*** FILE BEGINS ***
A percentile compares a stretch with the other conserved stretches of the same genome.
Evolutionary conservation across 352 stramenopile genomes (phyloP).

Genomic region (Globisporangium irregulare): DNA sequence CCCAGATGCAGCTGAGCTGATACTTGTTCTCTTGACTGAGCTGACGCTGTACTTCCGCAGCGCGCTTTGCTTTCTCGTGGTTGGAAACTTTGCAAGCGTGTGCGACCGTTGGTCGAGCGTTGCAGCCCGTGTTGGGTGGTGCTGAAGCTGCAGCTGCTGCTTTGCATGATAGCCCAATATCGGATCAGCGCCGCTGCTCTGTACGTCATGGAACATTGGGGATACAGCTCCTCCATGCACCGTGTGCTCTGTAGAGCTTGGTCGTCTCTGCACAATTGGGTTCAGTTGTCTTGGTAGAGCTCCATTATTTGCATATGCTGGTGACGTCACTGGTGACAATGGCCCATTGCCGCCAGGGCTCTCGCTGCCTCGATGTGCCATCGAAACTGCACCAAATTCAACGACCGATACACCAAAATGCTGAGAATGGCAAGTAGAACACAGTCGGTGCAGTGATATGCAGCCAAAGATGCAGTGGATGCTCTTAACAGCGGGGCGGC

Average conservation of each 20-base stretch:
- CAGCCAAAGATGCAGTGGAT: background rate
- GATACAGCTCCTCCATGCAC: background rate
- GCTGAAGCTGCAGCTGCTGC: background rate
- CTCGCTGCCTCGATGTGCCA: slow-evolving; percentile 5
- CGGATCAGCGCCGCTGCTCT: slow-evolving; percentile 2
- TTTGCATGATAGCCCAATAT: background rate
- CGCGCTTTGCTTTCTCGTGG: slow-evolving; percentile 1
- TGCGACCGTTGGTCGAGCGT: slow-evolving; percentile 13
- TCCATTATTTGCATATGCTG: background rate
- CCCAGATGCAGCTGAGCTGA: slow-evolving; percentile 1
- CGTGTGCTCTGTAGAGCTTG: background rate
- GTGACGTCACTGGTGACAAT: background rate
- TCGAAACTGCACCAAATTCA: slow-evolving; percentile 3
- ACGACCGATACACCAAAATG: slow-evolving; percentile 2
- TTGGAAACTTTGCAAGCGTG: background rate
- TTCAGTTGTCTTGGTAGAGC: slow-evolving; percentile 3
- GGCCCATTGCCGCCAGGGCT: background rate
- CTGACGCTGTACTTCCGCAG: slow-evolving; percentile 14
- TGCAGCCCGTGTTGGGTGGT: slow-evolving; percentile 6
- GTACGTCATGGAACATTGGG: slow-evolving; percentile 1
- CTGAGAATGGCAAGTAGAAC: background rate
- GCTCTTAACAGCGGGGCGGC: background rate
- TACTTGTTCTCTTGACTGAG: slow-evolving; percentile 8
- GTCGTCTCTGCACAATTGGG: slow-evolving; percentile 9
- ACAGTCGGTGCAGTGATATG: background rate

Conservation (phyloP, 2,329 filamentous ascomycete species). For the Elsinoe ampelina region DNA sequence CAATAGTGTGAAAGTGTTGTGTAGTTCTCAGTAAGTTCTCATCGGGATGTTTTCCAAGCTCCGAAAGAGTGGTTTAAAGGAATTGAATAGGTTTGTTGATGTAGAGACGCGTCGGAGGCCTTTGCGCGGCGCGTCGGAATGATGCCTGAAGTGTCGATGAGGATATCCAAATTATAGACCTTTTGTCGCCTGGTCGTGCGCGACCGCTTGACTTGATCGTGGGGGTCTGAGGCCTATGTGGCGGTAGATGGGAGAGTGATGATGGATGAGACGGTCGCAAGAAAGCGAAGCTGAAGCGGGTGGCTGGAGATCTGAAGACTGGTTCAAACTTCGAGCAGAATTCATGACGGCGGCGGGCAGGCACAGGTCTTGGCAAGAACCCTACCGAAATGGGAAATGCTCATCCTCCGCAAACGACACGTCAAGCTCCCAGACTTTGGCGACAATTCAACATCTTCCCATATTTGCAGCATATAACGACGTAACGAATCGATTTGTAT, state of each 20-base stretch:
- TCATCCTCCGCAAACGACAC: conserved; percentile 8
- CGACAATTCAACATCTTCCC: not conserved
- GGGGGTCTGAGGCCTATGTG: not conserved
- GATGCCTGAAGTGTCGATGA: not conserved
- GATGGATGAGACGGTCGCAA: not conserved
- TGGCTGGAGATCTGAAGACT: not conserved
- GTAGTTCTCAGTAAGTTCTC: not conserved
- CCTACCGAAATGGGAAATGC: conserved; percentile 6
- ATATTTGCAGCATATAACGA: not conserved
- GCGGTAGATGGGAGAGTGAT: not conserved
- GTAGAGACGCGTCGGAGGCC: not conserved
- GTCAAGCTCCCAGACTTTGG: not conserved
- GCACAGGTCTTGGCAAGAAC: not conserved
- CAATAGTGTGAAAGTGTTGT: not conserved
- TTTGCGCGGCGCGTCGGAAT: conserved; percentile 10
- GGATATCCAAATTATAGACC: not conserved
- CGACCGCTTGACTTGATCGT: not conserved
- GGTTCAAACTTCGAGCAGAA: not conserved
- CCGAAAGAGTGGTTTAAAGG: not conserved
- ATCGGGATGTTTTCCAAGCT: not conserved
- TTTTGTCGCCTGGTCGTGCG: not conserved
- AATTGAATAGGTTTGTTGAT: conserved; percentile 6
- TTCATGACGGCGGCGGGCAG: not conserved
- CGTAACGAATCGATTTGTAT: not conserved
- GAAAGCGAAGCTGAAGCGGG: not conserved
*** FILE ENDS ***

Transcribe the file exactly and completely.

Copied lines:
A percentile compares a stretch with the other conserved stretches of the same genome.
Evolutionary conservation across 352 stramenopile genomes (phyloP).

Genomic region (Globisporangium irregulare): DNA sequence CCCAGATGCAGCTGAGCTGATACTTGTTCTCTTGACTGAGCTGACGCTGTACTTCCGCAGCGCGCTTTGCTTTCTCGTGGTTGGAAACTTTGCAAGCGTGTGCGACCGTTGGTCGAGCGTTGCAGCCCGTGTTGGGTGGTGCTGAAGCTGCAGCTGCTGCTTTGCATGATAGCCCAATATCGGATCAGCGCCGCTGCTCTGTACGTCATGGAACATTGGGGATACAGCTCCTCCATGCACCGTGTGCTCTGTAGAGCTTGGTCGTCTCTGCACAATTGGGTTCAGTTGTCTTGGTAGAGCTCCATTATTTGCATATGCTGGTGACGTCACTGGTGACAATGGCCCATTGCCGCCAGGGCTCTCGCTGCCTCGATGTGCCATCGAAACTGCACCAAATTCAACGACCGATACACCAAAATGCTGAGAATGGCAAGTAGAACACAGTCGGTGCAGTGATATGCAGCCAAAGATGCAGTGGATGCTCTTAACAGCGGGGCGGC

Average conservation of each 20-base stretch:
- CAGCCAAAGATGCAGTGGAT: background rate
- GATACAGCTCCTCCATGCAC: background rate
- GCTGAAGCTGCAGCTGCTGC: background rate
- CTCGCTGCCTCGATGTGCCA: slow-evolving; percentile 5
- CGGATCAGCGCCGCTGCTCT: slow-evolving; percentile 2
- TTTGCATGATAGCCCAATAT: background rate
- CGCGCTTTGCTTTCTCGTGG: slow-evolving; percentile 1
- TGCGACCGTTGGTCGAGCGT: slow-evolving; percentile 13
- TCCATTATTTGCATATGCTG: background rate
- CCCAGATGCAGCTGAGCTGA: slow-evolving; percentile 1
- CGTGTGCTCTGTAGAGCTTG: background rate
- GTGACGTCACTGGTGACAAT: background rate
- TCGAAACTGCACCAAATTCA: slow-evolving; percentile 3
- ACGACCGATACACCAAAATG: slow-evolving; percentile 2
- TTGGAAACTTTGCAAGCGTG: background rate
- TTCAGTTGTCTTGGTAGAGC: slow-evolving; percentile 3
- GGCCCATTGCCGCCAGGGCT: background rate
- CTGACGCTGTACTTCCGCAG: slow-evolving; percentile 14
- TGCAGCCCGTGTTGGGTGGT: slow-evolving; percentile 6
- GTACGTCATGGAACATTGGG: slow-evolving; percentile 1
- CTGAGAATGGCAAGTAGAAC: background rate
- GCTCTTAACAGCGGGGCGGC: background rate
- TACTTGTTCTCTTGACTGAG: slow-evolving; percentile 8
- GTCGTCTCTGCACAATTGGG: slow-evolving; percentile 9
- ACAGTCGGTGCAGTGATATG: background rate

Conservation (phyloP, 2,329 filamentous ascomycete species). For the Elsinoe ampelina region DNA sequence CAATAGTGTGAAAGTGTTGTGTAGTTCTCAGTAAGTTCTCATCGGGATGTTTTCCAAGCTCCGAAAGAGTGGTTTAAAGGAATTGAATAGGTTTGTTGATGTAGAGACGCGTCGGAGGCCTTTGCGCGGCGCGTCGGAATGATGCCTGAAGTGTCGATGAGGATATCCAAATTATAGACCTTTTGTCGCCTGGTCGTGCGCGACCGCTTGACTTGATCGTGGGGGTCTGAGGCCTATGTGGCGGTAGATGGGAGAGTGATGATGGATGAGACGGTCGCAAGAAAGCGAAGCTGAAGCGGGTGGCTGGAGATCTGAAGACTGGTTCAAACTTCGAGCAGAATTCATGACGGCGGCGGGCAGGCACAGGTCTTGGCAAGAACCCTACCGAAATGGGAAATGCTCATCCTCCGCAAACGACACGTCAAGCTCCCAGACTTTGGCGACAATTCAACATCTTCCCATATTTGCAGCATATAACGACGTAACGAATCGATTTGTAT, state of each 20-base stretch:
- TCATCCTCCGCAAACGACAC: conserved; percentile 8
- CGACAATTCAACATCTTCCC: not conserved
- GGGGGTCTGAGGCCTATGTG: not conserved
- GATGCCTGAAGTGTCGATGA: not conserved
- GATGGATGAGACGGTCGCAA: not conserved
- TGGCTGGAGATCTGAAGACT: not conserved
- GTAGTTCTCAGTAAGTTCTC: not conserved
- CCTACCGAAATGGGAAATGC: conserved; percentile 6
- ATATTTGCAGCATATAACGA: not conserved
- GCGGTAGATGGGAGAGTGAT: not conserved
- GTAGAGACGCGTCGGAGGCC: not conserved
- GTCAAGCTCCCAGACTTTGG: not conserved
- GCACAGGTCTTGGCAAGAAC: not conserved
- CAATAGTGTGAAAGTGTTGT: not conserved
- TTTGCGCGGCGCGTCGGAAT: conserved; percentile 10
- GGATATCCAAATTATAGACC: not conserved
- CGACCGCTTGACTTGATCGT: not conserved
- GGTTCAAACTTCGAGCAGAA: not conserved
- CCGAAAGAGTGGTTTAAAGG: not conserved
- ATCGGGATGTTTTCCAAGCT: not conserved
- TTTTGTCGCCTGGTCGTGCG: not conserved
- AATTGAATAGGTTTGTTGAT: conserved; percentile 6
- TTCATGACGGCGGCGGGCAG: not conserved
- CGTAACGAATCGATTTGTAT: not conserved
- GAAAGCGAAGCTGAAGCGGG: not conserved